Saturday, May 29, 2010

Iosepa: Utah's Hawaiian Ghost Town

When my two young nieces saw the flower in my hair as I met them to attend a Hawaiian celebration in Utah's west desert, they wanted a flower in THEIR hair too. Fortunately, they were staying with their Grandma Ruby, who is an expert at improvisation. Grandma Ruby quickly pulled two daffodils off her silk flower arrangement, grabbed a glue gun and some barrettes, and soon the little girls had flowers for their hair too:


Three-year-old Paul didn't want to be left out, but doesn't have long enough hair for a barrett, so he got to have a flower hung over his ear:


Before leaving my parents' Salt Lake City apartment for our 70-mile drive to the Memorial weekend celebration held at the Hawaiian ghost town of Iosepa, I snapped this photo of my parents with my sister Julie and her five children, who are visiting from Maryland.


There's not much to see in Iosepa, the former site of a town settled by Hawaiians in Utah's barren skull valley, but it is interesting to visit because of its story.


In a nutshell, the town was established in 1889 by Hawaiian converts to the LDS Church who migrated to Utah so they could be close to a temple, which offered sacred ordinances that promised them the opportunity to be together as families in the afterlife. They valued these promises so highly that they were willing to leave their homeland, face discrimination (which is the reason their settlement was out in the desert), and eke out a home in the dry, barren landscape. They named their town Iosepa, the Hawaiian word for Joseph, after Joseph F. Smith, one of the earliest LDS missionaries in Hawaii.

Iosepa became a ghost town around 1917, when the Church built a temple in Hawaii, and all of the residents of Iosepa returned to their their beloved islands. The only thing that remains in Iosepa from those original days is the cemetery. Our unusually cold and wet Spring weather has left the area beautifully green this year.


Each Memorial Day weekend, the descendants of those who lived in Iosepa and other interested folks gather to remember and honor the faith of their ancestors and to celebrate their Hawaiian heritage. Among them are my parents' friends, the Colemans:


We were grateful that the Colemans invited us to join them, and had fun interacting with the others who were attending:


This man saw the Idaho license plates on my parents' vehicle, and came to ask if we knew his Idaho friends. He was preparing to place his homemade yarn lei on the main Iosepa monument. When I commented on his beautiful feather lei hat band, he mentioned that his sister had spent $500 to purchase it for him.


These kids entertained us with their cup game:
video

Ada enjoyed checking out the crafts:


We loved watching these men use the traditional methods to prepare taro roots into the purple poi paste. First they cook and peel it: (they use EVERY part, even what seems like the waste)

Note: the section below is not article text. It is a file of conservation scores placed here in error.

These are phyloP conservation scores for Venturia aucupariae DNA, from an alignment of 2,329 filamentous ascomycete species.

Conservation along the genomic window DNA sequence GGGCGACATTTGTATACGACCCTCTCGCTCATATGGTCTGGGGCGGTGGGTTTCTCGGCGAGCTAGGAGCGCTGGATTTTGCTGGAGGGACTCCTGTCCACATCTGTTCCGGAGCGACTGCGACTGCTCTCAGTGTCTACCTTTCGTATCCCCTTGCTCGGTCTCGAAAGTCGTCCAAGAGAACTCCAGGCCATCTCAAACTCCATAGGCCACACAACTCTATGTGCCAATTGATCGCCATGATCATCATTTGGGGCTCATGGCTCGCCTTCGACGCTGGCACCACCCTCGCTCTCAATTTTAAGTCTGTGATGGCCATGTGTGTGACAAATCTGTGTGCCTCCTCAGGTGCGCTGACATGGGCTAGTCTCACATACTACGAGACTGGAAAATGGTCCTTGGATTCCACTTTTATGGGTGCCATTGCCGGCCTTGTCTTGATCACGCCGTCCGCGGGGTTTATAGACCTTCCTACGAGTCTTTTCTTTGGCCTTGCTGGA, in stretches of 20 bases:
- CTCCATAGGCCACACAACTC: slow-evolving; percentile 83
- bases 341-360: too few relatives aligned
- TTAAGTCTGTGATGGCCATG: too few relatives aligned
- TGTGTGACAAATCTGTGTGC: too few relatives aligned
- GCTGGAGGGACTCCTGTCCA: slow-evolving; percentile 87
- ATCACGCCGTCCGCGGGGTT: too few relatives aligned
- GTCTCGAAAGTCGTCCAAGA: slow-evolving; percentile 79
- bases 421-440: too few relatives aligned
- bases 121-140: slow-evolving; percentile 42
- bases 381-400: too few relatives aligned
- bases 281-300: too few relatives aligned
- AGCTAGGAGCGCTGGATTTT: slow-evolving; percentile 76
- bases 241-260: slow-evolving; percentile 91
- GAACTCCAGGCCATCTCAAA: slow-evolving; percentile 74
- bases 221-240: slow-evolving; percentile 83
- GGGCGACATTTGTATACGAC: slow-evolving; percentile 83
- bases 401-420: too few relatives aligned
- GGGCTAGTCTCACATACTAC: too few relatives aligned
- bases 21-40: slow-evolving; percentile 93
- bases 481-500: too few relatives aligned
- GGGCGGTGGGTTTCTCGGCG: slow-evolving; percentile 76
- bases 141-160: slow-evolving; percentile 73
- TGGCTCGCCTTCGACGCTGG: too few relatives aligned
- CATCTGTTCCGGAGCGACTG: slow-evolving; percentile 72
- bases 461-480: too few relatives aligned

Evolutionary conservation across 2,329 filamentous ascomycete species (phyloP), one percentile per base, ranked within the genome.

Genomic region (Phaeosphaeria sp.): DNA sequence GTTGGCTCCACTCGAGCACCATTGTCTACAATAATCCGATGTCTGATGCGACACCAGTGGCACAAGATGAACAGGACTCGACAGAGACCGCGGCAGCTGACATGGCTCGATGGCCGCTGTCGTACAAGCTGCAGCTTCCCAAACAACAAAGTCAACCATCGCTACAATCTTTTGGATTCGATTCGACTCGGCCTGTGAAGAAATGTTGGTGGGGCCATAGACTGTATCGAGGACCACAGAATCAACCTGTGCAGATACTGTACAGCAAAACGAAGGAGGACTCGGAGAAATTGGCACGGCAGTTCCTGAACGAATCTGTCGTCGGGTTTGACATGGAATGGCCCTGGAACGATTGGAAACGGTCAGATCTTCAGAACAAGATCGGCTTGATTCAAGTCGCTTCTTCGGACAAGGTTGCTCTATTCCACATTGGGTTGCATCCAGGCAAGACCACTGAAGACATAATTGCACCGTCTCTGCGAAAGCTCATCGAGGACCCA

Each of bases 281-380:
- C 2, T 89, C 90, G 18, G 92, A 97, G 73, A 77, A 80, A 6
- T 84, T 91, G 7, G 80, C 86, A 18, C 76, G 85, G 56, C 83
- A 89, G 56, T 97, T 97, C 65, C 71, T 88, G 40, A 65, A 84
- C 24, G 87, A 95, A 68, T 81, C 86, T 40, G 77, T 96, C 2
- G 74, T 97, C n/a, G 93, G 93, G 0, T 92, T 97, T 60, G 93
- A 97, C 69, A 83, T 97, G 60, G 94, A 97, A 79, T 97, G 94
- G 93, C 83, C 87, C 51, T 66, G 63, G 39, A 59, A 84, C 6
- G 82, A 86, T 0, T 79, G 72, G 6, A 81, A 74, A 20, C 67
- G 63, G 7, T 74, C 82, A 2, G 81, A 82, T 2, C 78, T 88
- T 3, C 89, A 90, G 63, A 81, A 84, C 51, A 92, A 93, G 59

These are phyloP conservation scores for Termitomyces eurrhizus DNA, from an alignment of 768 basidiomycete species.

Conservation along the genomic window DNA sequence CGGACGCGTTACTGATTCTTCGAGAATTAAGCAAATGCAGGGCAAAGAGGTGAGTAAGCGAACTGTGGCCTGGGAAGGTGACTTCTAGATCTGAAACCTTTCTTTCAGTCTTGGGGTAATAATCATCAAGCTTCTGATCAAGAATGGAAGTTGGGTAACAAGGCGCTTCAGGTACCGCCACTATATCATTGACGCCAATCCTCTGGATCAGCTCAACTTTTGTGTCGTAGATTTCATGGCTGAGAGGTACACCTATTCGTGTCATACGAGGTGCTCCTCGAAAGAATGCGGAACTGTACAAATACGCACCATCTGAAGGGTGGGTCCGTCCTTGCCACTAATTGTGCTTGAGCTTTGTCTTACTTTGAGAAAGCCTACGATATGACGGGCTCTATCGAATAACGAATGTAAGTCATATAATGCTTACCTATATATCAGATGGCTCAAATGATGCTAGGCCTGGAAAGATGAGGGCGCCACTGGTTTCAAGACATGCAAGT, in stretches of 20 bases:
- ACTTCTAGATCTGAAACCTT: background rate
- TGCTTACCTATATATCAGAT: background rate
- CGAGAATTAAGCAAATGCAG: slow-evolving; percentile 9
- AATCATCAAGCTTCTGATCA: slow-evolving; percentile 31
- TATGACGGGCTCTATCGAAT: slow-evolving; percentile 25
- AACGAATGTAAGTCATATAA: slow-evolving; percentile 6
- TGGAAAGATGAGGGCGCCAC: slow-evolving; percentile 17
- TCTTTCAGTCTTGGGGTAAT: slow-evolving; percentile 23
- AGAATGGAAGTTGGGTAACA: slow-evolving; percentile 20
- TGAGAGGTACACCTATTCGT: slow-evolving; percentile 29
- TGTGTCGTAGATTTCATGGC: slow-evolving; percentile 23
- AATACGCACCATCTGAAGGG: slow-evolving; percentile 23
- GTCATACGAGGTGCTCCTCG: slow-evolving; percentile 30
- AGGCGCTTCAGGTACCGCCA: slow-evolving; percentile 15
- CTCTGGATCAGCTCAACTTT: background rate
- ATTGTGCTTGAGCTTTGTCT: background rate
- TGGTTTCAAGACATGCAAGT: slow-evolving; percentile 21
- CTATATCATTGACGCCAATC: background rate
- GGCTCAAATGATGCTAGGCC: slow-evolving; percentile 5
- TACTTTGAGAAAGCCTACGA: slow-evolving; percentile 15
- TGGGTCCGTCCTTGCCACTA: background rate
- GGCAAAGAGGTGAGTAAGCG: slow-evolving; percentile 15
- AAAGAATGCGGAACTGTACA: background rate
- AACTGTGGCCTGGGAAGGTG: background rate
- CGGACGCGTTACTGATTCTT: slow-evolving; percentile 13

Then they slice it into smaller pieces:
(By the way, this man told me that the tattoos he had on his wrist were meant to protect him from negative energy that might come from others. He explained how this is especially important when you are preparing food.)


Then they use a stone tool to mash it:


They were kind to tell us about their cool tatoos.



We enjoyed sampling the sticky poi, but couldn't detect a taste!


We enjoyed watching some hula dancers perform:
In this one, they are doing a traditional hula as their teacher sings a traditional chant:
video

Here, they are using sticks as props:
video

Here, the props are gourds:
video

This dance, which includes some of the young children, features feather shakers:
video

Who'd have thought you could find hula in a Utah desert!? Here's a photo of a few of the dancers for those who can't view video:

Here are some images of my sweet family:






We loved getting a taste of Hawaii in Utah's west desert!

10 comments:

EdmundoK_黎 said...

you have a very successful business............................................................

Lori said...

Who knew you could find such diversity in the dessert. You Mom looks exactly like I remember her! What an angel she is!!

Joseph said...

That picture of Dad in front of the monument is a real keeper! How often do you get a picture of him making a face like that? :D

佩GailBohanan1蓉 said...

天下沒有走不通的路,沒有克服不了的困難,沒有打不敗的敵人。......................................................

HW said...

I'm so glad you're still having adventures! Thank you for writing about them. I especially liked the post about Parker. And I like your family. I am so pleased to share some DNA with them.

Paigeo said...

Wonderful way to celebrate. We just did yard work. Tell your mom I want a yellow hair flower someday. My favorite color.

Sandy said...

Cindy! Love your adventures! I really love the photos on this post of your parents! The one with your Mom in her straw hat is a work of art! I love her!!!!! Give her a huge hug from me!!!
Keep traveling and keep blogging!!! Some of us live through you!!!

burtong said...

先為別人的快樂著想,是超人;先為自己的快樂著想,是凡人;使別人不快樂,自己也不快樂的,是笨人。 ....................................................

mckinney said...

As a man sows, so he shall reap...................................................

Fritz said...

It is sad that this Iosepa has brcome a Gohst town. I lived the first ten years of my life in Iosepa. They were very happy and enjoyable times. I attended the 1st, 2nd and 3rd grades there in a one room schoolhouse with one teacher who taught 1st through the 9th grade. Her name was .Laura Cassidy.
Francis (Fritz) Wilson
fwilson6@verizon.net